This is the second in a seven-part series on the seven deadly biases of investment - and how they could be costing you. Read the first part here.
Does this sound vaguely familiar? You construct a hypothesis about a stock, property or any investment proposition.
Doing further research, positive and endorsing evidence, information that supports your narrative is met as confirmation. Information that clashes with the narrative is met with 'they don't really know/understand'.
The plethora of information we have at our disposal in the age of data makes falling prey to confirmation bias more prevalent. Fake news on social media that confirms a suspicion you might have, is retweeted or liked, which causes it to pop up atop your feed, its validity reinforced. Filter bubbles are designed so that you go further down the confirmatory rabbit hole as your news feed is bombarded with articles confirming what you already believe.
We are unfortunately also prone to believing that although this bias is evident and broadly visible, we are not influenced by it.
Matthew Lieberman and colleagues published an article in the Neuro Leadership Journal in 2014 observing that individuals are poor at identifying and monitoring their own biases. They noted that our brains are wired to avoid friction and endorse fast and efficient information processing.
And if you think you’re too intelligent for confirmation bias, think agian. There is evidence that 'smarter' people are more prone to falling prey to confirmation bias. Why? They have a great ability to construct and rationalise a convincing narrative about their belief.
There are two ways we can approach a decision with the hope of minimising confirmation bias.
The first is to approach the hypothesis with humility. An attribution that is sadly rare in the investment management industry. If you approach a decision with the awareness that you do not know everything, you are already a long way down the road to making better decisions.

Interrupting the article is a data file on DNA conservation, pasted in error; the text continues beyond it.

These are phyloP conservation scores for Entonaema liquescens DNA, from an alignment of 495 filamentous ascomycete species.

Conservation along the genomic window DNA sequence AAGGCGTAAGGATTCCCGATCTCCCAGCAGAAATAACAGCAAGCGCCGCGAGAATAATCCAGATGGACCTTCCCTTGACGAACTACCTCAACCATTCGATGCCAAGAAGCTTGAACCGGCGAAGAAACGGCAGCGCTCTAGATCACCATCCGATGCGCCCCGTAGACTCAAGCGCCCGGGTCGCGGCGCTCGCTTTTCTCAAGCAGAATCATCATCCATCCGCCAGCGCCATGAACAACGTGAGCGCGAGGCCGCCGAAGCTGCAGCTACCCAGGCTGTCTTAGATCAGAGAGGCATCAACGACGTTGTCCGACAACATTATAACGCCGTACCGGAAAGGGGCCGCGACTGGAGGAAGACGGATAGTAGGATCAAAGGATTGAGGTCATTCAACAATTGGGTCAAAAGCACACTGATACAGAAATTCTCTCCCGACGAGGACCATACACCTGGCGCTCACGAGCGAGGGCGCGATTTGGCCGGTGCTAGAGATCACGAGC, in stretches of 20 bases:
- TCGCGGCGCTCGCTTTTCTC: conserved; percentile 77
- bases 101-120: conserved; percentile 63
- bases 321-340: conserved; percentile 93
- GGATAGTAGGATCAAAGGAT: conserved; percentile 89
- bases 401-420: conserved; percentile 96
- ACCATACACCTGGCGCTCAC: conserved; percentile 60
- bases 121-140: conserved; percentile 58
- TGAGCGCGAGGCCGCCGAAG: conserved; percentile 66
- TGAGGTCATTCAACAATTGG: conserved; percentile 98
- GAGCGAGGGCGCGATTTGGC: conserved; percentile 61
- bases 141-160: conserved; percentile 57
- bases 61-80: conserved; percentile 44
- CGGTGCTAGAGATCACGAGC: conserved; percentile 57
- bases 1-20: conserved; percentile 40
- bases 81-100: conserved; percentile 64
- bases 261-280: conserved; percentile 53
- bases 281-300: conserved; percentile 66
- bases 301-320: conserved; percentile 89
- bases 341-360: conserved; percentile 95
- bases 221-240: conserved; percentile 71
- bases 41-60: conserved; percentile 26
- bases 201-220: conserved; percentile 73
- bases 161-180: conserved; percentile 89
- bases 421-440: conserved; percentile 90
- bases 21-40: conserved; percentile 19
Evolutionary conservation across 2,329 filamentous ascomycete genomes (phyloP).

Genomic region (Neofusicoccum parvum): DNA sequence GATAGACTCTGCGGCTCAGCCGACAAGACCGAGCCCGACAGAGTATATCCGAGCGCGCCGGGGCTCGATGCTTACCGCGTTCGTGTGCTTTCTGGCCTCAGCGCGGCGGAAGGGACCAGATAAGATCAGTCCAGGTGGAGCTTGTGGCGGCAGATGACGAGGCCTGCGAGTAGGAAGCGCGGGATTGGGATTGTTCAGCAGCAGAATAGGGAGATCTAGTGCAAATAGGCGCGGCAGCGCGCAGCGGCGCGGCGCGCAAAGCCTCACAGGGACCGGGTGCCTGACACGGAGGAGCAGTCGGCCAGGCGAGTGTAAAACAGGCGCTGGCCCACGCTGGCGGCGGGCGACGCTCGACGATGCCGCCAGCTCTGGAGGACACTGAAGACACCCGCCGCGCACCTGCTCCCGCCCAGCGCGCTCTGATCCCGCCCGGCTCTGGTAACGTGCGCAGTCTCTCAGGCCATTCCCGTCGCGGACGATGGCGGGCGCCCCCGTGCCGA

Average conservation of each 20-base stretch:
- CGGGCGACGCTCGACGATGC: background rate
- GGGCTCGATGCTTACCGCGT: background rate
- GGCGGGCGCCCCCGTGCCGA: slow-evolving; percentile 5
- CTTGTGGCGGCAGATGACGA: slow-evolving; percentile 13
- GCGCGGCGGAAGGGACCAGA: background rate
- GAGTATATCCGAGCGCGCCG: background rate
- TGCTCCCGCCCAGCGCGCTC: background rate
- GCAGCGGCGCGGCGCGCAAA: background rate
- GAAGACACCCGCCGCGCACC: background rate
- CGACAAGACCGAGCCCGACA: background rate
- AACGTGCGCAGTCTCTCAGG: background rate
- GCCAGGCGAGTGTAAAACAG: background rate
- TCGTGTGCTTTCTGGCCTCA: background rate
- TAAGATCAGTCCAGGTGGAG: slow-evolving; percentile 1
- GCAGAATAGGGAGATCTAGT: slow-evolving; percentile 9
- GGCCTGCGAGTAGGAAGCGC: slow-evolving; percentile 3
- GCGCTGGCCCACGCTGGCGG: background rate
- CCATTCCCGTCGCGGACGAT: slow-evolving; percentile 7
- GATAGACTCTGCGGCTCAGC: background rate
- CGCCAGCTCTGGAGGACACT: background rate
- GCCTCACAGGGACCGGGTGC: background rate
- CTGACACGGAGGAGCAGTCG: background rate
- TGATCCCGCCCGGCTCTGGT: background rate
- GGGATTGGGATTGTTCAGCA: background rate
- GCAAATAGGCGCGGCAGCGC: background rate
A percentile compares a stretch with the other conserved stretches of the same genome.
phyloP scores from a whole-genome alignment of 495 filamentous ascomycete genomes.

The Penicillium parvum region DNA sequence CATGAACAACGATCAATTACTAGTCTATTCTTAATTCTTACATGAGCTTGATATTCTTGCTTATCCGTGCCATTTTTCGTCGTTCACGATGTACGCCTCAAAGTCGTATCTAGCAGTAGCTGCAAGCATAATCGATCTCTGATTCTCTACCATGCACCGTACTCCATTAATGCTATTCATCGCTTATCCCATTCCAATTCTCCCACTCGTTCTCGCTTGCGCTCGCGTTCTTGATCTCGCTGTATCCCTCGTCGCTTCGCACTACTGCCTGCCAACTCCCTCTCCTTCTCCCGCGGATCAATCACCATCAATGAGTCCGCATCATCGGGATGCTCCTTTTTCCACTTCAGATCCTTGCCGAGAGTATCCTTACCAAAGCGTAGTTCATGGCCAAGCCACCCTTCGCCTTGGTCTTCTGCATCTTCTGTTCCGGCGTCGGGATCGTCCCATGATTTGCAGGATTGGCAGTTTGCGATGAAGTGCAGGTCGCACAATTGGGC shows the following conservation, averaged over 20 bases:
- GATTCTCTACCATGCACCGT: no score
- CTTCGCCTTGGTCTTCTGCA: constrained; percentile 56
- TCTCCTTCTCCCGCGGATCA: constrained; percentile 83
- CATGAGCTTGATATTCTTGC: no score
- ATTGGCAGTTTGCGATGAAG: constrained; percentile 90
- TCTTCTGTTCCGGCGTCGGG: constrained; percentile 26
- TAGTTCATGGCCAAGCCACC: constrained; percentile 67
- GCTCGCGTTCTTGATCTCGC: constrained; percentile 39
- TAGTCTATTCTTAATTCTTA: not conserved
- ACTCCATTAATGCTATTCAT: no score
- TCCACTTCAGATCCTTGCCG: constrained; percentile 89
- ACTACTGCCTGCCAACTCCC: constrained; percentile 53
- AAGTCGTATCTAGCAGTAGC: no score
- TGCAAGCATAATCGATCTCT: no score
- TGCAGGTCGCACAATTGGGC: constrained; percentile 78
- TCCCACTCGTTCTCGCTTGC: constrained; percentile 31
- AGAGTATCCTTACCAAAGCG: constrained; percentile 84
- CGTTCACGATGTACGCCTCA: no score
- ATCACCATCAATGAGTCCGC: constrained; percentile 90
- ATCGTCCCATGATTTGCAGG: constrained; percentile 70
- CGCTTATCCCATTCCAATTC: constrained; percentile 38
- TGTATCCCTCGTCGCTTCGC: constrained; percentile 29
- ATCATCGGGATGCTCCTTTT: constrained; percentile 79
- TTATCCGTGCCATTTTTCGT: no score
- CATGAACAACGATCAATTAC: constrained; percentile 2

The second is to use the red-team blue-team approach. Ask a part of your decision-making group to make the case for an idea that was brought to the table. The other members will then have the opportunity to make the case against the idea. Then, get the two teams to switch positions.
If you are making a decision on your own, actively look for disconfirming evidence on a hypothesis you hold. Finish the article you started reading even though it seems the author does not know, or better yet, 'just does not understand' the current environment. Listen for a few minutes longer to the podcast when you believe the interpretation of the host or guest is 'way-off'.
To better understand the disconfirming evidence advice, consider the below example.
Below is a variation of a popular logic puzzle (if you enjoy them, more can be found here).
Most people chose card A and 4, which might confirm your view/hypothesis. Unfortunately, this does not tell you much. In Picking the A and 4 card there is no way to invalidate your hypothesis. Flipping the 7, for example, could provide you with valuable disconfirming evidence.
If there is a vowel on the other side, the hypothesis should be questioned. A consonant on the other side strengthens your hypothesis.
We will never be able to rid ourselves of all biases; we are only human, after all. However, putting certain structures in place can reduce our susceptibility.
*Logic Puzzle Source: Forbes.com
Hannes Viljoen is a Chartered Financial Analyst. Views expressed are his own.